Hauntings, Hegemony, and the Threatened African Exodus from the International Criminal Court
40(2) Human Rights Quarterly 369-405 (2018)
37 Pages Posted: 18 May 2017 Last revised: 27 May 2018
Date Written: May 16, 2017
The Rome Statute creating the International Criminal Court (ICC) entered into force in 2002. Now, the ICC faces its most significant challenge -- the prospect of a mass exodus by African countries. Complaints of institutional bias against African leaders, supported by a general critique of western superintendency attaching to international law’s long and close association with colonialism (the mission civilisatrice), haunt the future of atrocity accountability in Africa. Borrowing from the critique of the western juridical tradition, as framed by the spectral imagery of Jacques Derrida and applied as critique to international criminal law by Kamari Maxine Clarke, this Article reshapes that discussion by situating the discussion of atrocity accountability also within the framework of the neopatrimonial state and the lingering ethnographic presence of the politicized Big Man. Post-colonial and ethnographic narratives are then set against the vibrant and less discussed backdrop of African civil society to forward cautious support for the progressive development of the ICC in Africa owing to effective modalities supporting the ICC’s principle of complementarity below the formal structures of the state.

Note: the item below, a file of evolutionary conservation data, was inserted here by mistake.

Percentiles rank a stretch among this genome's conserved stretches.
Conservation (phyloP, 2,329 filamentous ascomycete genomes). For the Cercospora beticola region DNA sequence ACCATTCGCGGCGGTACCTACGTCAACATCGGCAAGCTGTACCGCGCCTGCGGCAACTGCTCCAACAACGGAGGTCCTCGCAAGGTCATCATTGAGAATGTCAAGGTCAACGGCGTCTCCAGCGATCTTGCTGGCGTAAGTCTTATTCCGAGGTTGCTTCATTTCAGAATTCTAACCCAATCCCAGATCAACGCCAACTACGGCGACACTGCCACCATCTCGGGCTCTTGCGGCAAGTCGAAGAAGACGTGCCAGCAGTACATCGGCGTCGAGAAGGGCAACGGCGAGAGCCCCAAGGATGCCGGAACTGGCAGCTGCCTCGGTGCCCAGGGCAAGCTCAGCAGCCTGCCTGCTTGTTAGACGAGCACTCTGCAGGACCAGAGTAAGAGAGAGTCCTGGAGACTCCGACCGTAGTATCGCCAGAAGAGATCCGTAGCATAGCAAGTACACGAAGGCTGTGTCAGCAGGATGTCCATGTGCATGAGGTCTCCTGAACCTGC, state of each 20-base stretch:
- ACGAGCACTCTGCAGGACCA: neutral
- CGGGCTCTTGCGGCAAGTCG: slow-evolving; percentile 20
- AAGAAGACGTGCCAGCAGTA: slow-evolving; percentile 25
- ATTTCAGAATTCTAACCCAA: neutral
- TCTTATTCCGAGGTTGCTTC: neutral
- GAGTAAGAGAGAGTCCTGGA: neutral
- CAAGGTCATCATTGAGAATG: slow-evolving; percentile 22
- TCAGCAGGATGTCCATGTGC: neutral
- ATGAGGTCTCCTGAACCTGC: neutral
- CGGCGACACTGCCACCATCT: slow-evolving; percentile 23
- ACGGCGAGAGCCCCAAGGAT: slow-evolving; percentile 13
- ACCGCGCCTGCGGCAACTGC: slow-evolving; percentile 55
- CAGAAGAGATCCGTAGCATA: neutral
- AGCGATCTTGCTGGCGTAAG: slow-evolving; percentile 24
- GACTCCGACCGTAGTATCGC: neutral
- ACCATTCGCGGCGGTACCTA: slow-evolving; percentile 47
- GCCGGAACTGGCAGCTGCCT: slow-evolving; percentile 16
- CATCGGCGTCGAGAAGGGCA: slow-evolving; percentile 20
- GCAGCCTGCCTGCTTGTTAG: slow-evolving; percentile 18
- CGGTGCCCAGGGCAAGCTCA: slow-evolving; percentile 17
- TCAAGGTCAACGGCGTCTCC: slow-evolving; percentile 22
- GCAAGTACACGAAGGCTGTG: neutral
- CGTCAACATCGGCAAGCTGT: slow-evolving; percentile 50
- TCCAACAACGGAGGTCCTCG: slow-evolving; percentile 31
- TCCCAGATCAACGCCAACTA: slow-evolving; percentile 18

Keywords: International Criminal Court, Mission Civilisatrice, Neopatrimonialism, Big Man, Hauntology, African Union, Spectrality
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